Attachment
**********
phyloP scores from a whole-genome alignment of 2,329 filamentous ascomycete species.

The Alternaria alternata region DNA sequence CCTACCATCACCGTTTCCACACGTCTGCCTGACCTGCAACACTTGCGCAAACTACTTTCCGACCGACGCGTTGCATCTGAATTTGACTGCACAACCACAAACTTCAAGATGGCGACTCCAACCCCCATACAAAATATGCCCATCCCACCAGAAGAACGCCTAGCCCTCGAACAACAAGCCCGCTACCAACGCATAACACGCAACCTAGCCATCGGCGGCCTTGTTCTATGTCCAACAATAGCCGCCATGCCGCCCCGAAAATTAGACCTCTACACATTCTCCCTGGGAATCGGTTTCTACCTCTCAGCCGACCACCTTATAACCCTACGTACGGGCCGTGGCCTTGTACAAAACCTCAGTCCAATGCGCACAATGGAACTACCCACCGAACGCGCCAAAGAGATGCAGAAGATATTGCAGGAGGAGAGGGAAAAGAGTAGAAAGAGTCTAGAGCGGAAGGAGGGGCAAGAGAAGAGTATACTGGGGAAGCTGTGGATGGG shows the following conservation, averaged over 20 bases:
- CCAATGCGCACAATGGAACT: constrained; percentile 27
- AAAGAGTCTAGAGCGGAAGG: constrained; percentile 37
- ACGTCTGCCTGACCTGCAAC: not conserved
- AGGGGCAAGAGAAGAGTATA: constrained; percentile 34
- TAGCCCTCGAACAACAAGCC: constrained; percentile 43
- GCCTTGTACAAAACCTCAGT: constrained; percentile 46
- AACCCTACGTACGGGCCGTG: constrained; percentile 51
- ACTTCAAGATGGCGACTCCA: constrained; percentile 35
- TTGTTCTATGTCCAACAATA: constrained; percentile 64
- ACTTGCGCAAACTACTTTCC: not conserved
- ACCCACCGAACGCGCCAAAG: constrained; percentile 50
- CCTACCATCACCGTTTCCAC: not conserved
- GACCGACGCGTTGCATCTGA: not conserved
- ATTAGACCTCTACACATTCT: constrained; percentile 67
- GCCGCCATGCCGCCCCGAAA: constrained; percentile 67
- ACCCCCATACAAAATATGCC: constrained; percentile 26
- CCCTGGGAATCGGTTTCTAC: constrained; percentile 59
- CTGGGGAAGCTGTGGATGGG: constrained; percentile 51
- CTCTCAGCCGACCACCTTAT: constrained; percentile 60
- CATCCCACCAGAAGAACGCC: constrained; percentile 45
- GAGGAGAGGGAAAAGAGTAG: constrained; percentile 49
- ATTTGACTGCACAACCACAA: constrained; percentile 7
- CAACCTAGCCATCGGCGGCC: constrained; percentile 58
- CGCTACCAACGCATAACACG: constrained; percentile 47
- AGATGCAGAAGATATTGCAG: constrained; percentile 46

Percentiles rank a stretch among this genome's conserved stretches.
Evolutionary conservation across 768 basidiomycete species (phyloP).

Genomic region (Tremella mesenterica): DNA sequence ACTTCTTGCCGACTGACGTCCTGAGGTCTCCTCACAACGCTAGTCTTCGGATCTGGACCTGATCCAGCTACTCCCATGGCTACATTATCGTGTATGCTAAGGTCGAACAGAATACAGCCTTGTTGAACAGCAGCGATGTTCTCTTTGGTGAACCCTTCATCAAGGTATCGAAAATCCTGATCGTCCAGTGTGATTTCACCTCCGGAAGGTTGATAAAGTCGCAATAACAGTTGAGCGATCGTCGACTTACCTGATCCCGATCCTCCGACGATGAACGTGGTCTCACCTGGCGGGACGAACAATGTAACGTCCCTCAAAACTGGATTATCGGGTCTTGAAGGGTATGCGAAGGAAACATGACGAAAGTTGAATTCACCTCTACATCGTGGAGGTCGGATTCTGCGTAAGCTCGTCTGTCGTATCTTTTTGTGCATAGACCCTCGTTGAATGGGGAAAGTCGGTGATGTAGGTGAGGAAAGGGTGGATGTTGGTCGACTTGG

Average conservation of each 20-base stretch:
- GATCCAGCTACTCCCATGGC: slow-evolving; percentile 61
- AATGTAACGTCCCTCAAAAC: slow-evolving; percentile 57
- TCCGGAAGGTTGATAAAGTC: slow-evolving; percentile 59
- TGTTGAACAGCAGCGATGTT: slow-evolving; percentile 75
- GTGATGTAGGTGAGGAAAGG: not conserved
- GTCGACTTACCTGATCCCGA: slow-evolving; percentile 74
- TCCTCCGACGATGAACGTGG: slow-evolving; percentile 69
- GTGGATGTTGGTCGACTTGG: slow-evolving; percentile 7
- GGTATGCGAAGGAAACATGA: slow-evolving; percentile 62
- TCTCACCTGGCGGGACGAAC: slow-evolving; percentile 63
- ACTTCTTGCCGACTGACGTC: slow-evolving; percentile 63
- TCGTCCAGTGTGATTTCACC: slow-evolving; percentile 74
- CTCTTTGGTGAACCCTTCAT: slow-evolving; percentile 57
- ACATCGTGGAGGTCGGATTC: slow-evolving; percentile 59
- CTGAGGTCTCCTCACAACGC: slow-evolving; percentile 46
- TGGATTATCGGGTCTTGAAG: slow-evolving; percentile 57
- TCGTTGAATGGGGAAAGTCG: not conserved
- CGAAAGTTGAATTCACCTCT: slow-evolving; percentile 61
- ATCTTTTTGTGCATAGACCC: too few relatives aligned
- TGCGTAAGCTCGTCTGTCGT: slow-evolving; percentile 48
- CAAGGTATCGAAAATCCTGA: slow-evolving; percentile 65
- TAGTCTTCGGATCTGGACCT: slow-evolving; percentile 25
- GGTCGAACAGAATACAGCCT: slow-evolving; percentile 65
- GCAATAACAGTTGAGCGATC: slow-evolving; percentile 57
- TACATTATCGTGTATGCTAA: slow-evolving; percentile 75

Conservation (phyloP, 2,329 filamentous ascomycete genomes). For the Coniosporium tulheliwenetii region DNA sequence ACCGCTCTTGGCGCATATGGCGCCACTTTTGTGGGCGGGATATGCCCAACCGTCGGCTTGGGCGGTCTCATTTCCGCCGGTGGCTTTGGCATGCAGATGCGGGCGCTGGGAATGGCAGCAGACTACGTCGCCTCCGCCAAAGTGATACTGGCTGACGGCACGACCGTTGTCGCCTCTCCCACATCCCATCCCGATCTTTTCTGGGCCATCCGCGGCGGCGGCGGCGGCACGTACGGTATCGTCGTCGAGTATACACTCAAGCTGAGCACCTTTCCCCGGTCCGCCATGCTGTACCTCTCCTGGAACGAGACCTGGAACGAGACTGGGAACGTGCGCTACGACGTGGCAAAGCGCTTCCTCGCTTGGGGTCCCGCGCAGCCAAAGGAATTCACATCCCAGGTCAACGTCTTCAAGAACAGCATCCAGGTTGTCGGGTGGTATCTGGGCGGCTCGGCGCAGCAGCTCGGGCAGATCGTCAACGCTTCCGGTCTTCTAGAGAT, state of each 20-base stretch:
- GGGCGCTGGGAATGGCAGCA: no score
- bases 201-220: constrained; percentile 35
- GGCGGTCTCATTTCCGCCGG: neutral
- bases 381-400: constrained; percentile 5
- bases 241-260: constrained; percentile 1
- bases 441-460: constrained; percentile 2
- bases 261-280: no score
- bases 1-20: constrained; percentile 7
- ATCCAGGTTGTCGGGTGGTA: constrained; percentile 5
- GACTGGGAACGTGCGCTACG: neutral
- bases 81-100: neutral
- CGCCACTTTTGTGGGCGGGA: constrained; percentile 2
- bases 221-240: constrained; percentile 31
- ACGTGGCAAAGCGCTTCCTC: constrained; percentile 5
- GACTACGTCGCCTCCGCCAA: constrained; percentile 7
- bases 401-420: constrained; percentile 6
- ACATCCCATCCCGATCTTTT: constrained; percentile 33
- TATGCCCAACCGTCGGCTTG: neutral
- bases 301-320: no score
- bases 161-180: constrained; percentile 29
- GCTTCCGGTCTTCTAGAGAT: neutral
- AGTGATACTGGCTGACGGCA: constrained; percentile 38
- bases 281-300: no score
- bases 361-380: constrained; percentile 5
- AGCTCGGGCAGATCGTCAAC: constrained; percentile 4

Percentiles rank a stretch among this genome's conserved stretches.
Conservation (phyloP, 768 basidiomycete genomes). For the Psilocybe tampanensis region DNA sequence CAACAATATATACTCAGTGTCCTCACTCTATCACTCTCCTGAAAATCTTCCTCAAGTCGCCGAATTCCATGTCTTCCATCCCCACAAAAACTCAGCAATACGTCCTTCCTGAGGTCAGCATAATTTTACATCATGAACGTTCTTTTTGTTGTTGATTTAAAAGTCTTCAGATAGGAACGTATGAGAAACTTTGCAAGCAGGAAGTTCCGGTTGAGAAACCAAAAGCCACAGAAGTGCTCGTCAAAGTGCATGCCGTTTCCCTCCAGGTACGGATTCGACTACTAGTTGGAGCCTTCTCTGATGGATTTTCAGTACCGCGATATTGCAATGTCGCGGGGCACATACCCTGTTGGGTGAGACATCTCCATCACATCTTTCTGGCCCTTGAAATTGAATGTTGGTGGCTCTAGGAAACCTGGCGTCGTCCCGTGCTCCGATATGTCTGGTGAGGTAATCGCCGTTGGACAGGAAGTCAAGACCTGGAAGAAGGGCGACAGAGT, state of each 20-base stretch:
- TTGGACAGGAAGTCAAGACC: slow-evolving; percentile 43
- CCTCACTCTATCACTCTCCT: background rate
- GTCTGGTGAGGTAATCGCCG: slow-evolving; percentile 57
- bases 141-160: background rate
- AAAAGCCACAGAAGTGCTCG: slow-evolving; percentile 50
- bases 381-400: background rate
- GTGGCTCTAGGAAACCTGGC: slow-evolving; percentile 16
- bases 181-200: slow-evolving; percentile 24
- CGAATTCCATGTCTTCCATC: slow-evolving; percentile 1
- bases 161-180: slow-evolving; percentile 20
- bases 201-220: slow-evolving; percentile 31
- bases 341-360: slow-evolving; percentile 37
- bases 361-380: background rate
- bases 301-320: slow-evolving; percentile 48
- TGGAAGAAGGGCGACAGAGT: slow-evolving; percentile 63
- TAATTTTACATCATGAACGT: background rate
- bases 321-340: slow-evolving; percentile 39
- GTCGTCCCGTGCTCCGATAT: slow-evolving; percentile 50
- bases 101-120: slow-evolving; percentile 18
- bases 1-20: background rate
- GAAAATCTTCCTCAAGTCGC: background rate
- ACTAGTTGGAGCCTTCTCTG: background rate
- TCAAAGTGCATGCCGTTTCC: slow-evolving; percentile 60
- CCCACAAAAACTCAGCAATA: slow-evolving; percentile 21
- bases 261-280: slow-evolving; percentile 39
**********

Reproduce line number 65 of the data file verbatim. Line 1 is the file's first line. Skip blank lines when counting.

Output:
- bases 1-20: constrained; percentile 7